After the mess that was Batman vs. Superman: Dawn of Justice, I was worried about this movie. Wonder Woman has never been one of my favourite super-heroes, though I did watch her 70s TV series (despite its cheesiness). Like most fans, I’m surprised it’s taken so long for her to get her own movie adaptation. In contrast to Spider-man — who’s going onto his 3rd cinematic reboot — the origin story of Diana, princess of the Amazons on the island of Themyscira, seems fresh by comparison. This version begins with her childhood living on “paradise island” surrounded by warrior women but isolated from the rest of the world. Flashing forward to an actual war story, the focus shifts to the WWI events which brought Diana to the outside world in order to fight evil. Wonder Woman’s basic backstory can seem a little old-fashioned but it’s counteracted by humour and a bunch of Pretty Woman-inspired scenes (or given the Greco-Roman context, maybe Pygmalion is a better reference). Captain Steve Trevor (played by Star Trek‘s Chris Pine) tries to help Diana the Amazon fit into Edwardian England, and ends up creating an interesting metaphor for this movie, which itself tries to help a god-like super-hero blend into a relatively earth-bound conflict between warring nations and war-time politics. It’s not only because Diana (played by Gal Gadot) is so gorgeous that she continues to stand out.
Starting out in Themyscira, the scenes are wonderfully enjoyable. The locations (shot along Italy’s Amalfi Coast) are breathtaking, and the magically beautiful weather doesn’t hurt. Early scenes of little girl Diana watching the other Amazon warriors training for battle are also great fun. The Amazon fight scenes are really good: a combination of slow motion camera work and graceful movements (spins and legwork) make the fighting feel like dancing. The scenes reminded me a lot of those from 300, and even though director Zack Snyder also worked on this movie, this time he was only a writer/story guy. Again, there’s a bit of disconnection between the Diana’s quasi-mythological backstory (looks like they’ve been using the same decorator in Themyscira’s throne room as Thor‘s Asgard) and early 20th century London, but I was enjoying the story so much that I didn’t really mind.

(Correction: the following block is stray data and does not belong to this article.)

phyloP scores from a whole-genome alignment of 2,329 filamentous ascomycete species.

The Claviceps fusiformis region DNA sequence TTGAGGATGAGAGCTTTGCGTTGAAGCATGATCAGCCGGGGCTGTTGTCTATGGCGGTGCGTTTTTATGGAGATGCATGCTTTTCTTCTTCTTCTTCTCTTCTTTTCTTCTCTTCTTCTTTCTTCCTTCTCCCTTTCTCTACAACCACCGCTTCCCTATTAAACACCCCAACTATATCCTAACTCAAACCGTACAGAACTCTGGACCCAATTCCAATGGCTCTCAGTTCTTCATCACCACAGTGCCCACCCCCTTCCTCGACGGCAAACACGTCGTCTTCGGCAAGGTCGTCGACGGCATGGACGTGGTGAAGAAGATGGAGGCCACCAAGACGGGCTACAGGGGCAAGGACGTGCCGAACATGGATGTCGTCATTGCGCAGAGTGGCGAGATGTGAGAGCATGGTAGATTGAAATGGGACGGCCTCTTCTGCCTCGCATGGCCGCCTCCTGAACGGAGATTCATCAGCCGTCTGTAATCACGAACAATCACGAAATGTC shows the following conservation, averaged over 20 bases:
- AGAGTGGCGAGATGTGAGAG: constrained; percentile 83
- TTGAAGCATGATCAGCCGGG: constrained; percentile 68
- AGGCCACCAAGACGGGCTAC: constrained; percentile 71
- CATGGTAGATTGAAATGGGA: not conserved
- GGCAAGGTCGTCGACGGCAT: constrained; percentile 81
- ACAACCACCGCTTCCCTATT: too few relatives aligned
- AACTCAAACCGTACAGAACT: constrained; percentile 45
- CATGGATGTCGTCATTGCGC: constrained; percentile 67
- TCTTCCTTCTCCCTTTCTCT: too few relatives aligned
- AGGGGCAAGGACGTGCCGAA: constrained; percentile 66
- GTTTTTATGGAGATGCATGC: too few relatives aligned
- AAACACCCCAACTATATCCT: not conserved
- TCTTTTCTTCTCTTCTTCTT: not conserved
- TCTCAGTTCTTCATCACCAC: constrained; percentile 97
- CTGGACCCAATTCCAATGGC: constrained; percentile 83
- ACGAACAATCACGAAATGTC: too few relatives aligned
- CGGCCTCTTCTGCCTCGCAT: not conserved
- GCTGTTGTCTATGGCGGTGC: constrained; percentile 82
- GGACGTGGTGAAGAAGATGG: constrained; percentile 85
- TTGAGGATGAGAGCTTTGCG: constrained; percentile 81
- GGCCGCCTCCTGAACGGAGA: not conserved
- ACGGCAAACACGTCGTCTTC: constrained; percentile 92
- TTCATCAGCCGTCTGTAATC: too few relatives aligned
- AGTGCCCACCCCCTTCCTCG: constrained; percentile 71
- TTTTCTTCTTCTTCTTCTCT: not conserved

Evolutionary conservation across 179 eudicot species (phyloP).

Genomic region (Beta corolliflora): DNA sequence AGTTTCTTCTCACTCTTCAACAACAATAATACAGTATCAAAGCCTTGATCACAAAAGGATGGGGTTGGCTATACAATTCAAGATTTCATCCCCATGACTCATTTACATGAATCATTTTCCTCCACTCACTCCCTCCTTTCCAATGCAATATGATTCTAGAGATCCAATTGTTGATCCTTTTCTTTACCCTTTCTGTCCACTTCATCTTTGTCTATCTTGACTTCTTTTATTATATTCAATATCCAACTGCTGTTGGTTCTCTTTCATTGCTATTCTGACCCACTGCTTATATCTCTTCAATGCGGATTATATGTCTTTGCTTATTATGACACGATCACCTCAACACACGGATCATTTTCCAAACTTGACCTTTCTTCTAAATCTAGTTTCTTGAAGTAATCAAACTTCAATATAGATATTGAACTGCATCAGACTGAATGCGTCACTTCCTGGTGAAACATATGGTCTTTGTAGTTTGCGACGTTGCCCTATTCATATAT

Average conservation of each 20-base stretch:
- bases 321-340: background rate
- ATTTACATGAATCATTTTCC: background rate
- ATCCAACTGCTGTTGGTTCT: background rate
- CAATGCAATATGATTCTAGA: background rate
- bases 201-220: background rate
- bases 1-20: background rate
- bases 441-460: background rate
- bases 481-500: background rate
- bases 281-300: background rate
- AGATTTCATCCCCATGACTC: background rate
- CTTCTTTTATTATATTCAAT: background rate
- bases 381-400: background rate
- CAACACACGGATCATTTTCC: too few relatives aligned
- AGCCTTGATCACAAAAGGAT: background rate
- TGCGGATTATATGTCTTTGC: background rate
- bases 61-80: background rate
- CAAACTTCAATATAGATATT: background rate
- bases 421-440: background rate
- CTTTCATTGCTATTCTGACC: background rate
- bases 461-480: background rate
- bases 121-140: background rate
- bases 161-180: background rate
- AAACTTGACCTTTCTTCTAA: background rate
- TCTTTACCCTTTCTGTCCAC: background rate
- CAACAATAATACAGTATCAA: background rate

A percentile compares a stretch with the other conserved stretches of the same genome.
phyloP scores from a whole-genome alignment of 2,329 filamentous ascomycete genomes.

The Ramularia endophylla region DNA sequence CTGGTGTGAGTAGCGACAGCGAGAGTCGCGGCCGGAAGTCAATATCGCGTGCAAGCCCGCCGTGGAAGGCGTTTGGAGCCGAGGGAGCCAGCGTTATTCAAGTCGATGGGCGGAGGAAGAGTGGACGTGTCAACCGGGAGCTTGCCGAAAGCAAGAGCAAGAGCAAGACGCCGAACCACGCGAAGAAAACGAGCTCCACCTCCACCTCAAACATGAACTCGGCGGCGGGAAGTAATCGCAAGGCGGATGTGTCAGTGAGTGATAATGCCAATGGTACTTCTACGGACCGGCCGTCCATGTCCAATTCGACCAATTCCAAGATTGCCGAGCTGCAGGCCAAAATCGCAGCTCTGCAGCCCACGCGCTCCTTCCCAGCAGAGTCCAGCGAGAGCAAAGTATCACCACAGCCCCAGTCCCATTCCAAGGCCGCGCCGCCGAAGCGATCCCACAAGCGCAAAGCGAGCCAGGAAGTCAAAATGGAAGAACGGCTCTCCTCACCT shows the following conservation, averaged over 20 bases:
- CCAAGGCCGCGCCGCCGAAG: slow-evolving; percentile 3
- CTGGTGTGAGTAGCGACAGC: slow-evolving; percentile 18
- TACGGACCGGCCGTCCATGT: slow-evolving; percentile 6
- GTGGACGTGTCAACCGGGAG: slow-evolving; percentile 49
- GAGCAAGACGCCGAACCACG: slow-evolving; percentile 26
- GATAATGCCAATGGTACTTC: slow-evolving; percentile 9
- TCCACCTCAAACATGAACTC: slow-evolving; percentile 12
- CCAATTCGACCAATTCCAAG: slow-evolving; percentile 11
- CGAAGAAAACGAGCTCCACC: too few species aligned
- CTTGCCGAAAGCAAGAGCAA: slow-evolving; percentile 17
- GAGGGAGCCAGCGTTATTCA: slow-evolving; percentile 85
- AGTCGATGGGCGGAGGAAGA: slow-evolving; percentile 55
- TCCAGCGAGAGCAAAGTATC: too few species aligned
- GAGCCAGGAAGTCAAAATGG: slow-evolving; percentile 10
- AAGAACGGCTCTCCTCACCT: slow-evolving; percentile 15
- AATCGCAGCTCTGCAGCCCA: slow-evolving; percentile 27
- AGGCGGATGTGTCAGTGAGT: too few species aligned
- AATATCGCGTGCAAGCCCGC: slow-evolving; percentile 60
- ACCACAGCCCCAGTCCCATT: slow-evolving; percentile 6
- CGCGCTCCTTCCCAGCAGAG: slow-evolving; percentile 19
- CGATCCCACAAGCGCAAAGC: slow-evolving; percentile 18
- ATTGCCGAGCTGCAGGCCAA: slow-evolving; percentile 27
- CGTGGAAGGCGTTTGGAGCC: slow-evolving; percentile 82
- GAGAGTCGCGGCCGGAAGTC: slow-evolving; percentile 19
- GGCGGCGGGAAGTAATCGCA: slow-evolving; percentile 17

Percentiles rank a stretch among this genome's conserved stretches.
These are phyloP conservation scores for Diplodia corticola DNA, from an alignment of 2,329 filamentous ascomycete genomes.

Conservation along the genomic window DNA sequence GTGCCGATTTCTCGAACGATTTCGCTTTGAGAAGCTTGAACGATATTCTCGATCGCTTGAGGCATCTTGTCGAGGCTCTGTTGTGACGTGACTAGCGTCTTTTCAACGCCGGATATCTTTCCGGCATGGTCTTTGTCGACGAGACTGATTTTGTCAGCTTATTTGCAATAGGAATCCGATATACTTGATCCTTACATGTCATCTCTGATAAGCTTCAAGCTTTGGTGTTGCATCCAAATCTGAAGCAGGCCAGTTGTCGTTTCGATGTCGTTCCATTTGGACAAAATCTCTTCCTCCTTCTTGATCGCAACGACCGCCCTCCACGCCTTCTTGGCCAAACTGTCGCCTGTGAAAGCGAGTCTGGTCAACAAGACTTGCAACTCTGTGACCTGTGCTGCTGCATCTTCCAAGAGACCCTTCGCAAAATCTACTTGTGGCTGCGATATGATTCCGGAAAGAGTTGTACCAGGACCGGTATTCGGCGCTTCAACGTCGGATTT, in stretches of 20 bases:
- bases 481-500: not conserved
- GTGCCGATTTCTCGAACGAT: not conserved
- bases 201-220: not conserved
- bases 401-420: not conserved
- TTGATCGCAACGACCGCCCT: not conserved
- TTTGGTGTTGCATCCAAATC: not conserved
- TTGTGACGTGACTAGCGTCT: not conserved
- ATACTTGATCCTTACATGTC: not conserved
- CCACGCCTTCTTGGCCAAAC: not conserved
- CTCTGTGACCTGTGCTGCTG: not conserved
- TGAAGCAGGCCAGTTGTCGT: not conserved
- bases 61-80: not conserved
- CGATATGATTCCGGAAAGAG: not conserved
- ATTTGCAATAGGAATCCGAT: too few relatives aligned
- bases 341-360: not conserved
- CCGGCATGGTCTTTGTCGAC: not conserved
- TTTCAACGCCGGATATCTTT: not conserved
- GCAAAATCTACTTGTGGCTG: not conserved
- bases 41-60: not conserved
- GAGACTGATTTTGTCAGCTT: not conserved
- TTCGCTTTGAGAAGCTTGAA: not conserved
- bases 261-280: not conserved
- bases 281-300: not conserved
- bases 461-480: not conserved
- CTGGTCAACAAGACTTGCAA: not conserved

When the WWI story kicks into gear, it’s largely Steve Trevor’s adventure (or at least him and his ragtag band, which easily adopts the beautiful Diana into its ranks). I wasn’t quite sure what to make of his character. Chris Pine is really good at being the hero with a bashful sense of humour, but I was confused by the presence of an American in the WWI British air force (or intelligence corps). Anyway, the actual war story part of the story is not that well thought out or complex, but at least there’s a villain who is not only a German general (boo!) but a ruthless killer, working with a mad-scientist poison-maker. He might also be the current incarnation of the Amazons’ nemesis, the war god Ares. The setup is very simplistic (as comic book stories traditionally are) — I mean, the first bad general that she meets is the enemy that the Amazons were born to fight? Seems too easy.
I don’t want to sound like I’m complaining, because I really enjoyed this movie, but it’s mostly because of the charm of the actors/characters, the nicely choreographed action scenes, the fun fish-out-of-water humour, and the adventuresome spirit of the film. I also liked how the movie dealt with a number of themes, including the strength and independence of women; and whether human nature or cosmic forces are truly accountable for the evil in the world. Any disjointed pieces of story came nicely glued together. Wonder Woman is a great palate-cleanser after the loud, over-the-top, confusing, and shallow super-hero movies that we’ve been seeing recently (4 out of 5).